If you've read other books about the Civil War period, you will feel the familiar formal (and sometimes plodding) style of the narrative. Lots of details in this story of the couple who shared th box with Lincoln the night he was shot. The books starts with their histroy and explains how they came to be step-siblings. The middle is about the war and the Lincoln presidency. The rest of the book deal with te aftermath of the tragdy, and ends with a tragedy that, while alluded to, still comes as a ...more
Jun 29, 2010 Amy rated it really liked it  ·  review of another edition
SUCH a good read! Lots of history surrounding this novel. It's the story of the couple who were with the Lincoln's the night Abe was killed. I couldn't stop reading this. I had never never heard anything about the other couple with them. It's a sad book, too. The tragedy of Lincoln's death was more far reaching than people probably thought. I wonder how much is "fiction", though, and how much is real. I tried to do a little research on the couple after I finished, and there isn't much on the int ...more
Connie D
I read this several years ago, and I still find myself thinking about it from time to time. An intimate view of the life of the Lincolns while in the White House from the perspective of friends/neighbors.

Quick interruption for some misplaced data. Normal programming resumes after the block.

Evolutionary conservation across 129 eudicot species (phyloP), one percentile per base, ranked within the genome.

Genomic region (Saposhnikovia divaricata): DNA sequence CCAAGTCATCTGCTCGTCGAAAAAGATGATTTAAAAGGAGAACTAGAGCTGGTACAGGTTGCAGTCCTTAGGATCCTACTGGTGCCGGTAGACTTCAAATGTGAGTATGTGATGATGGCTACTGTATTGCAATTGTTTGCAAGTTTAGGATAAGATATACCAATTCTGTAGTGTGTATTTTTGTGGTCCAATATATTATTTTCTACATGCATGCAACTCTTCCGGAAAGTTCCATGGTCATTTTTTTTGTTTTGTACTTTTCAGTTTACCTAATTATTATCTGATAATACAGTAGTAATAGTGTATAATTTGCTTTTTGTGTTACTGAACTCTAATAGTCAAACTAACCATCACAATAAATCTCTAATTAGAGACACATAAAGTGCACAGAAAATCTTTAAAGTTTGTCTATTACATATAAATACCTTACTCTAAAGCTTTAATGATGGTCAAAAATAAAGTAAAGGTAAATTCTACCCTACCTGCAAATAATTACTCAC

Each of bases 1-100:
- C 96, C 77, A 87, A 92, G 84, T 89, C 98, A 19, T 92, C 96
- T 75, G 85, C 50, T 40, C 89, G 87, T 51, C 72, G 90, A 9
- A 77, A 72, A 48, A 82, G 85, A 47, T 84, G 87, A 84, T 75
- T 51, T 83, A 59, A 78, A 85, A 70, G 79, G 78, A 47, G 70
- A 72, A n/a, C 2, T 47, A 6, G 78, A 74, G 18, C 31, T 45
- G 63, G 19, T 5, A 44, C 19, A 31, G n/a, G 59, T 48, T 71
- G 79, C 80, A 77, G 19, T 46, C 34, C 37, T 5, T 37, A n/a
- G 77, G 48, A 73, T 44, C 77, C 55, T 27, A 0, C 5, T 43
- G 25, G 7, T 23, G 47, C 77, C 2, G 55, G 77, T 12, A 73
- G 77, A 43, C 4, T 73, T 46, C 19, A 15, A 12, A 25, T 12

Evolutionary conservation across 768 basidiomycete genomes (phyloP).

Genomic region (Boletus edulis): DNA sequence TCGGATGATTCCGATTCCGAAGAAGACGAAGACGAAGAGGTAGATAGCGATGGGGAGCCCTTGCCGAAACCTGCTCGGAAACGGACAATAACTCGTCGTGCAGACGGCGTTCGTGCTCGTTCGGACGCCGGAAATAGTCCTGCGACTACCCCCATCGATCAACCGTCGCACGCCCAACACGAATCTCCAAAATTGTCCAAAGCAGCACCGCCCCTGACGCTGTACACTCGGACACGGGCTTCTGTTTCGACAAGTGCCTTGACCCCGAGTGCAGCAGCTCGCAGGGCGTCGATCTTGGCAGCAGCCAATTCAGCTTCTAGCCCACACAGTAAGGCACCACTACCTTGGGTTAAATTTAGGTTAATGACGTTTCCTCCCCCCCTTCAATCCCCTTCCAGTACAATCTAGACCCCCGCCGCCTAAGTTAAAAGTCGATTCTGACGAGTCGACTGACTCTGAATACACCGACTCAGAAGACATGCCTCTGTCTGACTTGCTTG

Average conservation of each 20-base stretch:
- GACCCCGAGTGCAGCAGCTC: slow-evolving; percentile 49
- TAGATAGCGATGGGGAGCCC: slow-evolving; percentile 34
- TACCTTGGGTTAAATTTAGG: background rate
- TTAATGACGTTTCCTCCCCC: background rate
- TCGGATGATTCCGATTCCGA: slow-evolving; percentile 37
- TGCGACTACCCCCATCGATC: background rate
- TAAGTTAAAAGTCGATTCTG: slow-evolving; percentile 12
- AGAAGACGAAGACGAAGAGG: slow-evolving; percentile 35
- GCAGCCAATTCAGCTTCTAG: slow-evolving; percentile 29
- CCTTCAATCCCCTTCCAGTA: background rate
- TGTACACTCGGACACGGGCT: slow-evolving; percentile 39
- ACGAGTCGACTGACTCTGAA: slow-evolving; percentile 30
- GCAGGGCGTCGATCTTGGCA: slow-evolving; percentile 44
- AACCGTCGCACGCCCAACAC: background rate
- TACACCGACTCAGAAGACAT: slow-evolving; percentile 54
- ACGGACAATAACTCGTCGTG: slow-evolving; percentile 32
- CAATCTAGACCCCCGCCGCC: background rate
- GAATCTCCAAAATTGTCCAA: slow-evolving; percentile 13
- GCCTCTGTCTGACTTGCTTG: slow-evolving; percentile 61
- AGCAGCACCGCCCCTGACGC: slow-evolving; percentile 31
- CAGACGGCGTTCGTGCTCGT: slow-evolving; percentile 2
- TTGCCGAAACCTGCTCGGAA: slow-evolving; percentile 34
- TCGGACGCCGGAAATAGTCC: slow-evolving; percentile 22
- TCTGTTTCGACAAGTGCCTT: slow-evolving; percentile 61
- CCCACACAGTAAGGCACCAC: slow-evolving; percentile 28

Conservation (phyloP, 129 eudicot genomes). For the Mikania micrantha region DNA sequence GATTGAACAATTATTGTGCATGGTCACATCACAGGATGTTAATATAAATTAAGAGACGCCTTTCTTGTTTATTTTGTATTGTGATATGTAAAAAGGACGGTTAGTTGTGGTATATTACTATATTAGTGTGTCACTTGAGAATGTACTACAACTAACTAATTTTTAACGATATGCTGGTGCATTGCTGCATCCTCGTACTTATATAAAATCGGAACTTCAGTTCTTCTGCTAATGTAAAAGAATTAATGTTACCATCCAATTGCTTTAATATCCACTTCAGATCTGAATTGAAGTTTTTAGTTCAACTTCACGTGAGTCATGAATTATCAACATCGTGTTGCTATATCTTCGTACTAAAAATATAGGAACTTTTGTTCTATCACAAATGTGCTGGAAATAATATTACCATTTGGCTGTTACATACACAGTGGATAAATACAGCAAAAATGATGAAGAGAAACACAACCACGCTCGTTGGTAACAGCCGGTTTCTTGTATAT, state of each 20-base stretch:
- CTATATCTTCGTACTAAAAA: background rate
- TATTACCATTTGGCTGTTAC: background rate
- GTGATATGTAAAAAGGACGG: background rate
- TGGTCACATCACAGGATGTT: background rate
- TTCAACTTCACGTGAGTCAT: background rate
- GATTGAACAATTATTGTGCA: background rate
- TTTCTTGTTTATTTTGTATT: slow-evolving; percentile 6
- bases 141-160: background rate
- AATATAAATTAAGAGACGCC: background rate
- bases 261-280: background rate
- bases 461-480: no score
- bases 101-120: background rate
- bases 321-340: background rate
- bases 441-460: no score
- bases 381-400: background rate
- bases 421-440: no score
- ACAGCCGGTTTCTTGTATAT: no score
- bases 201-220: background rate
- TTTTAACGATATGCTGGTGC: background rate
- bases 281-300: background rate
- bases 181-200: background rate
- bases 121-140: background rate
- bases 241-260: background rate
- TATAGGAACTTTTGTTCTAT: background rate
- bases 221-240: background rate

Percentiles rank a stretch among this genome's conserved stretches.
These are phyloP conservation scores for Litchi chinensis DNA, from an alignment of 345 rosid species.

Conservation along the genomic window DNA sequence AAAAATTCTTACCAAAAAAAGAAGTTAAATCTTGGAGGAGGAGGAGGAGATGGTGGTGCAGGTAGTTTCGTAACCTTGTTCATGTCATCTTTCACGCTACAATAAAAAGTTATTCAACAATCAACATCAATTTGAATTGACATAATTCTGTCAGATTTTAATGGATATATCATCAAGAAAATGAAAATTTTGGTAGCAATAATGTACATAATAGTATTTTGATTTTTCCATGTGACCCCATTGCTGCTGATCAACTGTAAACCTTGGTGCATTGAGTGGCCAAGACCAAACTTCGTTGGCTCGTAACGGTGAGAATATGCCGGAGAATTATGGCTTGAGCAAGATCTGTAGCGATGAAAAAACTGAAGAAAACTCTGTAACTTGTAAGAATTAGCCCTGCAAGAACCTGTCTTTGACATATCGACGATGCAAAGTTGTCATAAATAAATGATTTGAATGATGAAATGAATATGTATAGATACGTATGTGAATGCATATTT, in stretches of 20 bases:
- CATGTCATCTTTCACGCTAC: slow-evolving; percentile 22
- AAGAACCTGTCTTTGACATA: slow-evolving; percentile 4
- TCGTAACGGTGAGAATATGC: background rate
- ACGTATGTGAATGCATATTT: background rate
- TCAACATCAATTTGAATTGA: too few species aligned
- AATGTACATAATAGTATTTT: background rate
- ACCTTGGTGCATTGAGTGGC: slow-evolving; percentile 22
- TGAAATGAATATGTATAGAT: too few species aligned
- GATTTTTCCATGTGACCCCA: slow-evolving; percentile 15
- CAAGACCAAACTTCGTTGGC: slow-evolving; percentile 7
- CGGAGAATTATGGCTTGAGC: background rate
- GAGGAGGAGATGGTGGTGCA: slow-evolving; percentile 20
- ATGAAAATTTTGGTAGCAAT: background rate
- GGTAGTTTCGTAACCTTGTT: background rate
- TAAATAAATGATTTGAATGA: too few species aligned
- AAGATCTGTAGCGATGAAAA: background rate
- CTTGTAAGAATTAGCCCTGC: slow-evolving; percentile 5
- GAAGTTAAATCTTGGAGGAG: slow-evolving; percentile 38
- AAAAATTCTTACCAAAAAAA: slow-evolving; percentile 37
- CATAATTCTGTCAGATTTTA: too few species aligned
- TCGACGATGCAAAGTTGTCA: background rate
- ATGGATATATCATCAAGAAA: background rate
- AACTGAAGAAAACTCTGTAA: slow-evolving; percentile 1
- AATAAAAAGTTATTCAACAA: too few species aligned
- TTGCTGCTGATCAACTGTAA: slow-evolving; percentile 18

Dec 10, 2008 Lenoir rated it really liked it  ·  review of another edition
I really enjoyed this book but I found that I needed to look up some of the events/people who were mentioned because the author assumes you to already know some of his references and doesn't explain them. My favorite part of history is learning about people and how they lived so I really enjoyed learning/relearning some new things. Clara and Henry were friends of the Lincolns and were with them at Ford's theater when Abraham Lincoln was killed. They were world travelers and led a pretty interest ...more
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Thomas Mallon is a novelist, critic and director of the creative writing program at The George Washington University.

He attended Brown University as an undergraduate and earned a Master of Arts and a Ph.D. from Harvard. He received the Ingram Merrill Foundation Award in 1994 and won a Rockefeller Fellowship in 1987. Mallon taught English at Vassar College from 1979-1991.

Mallon is the author of the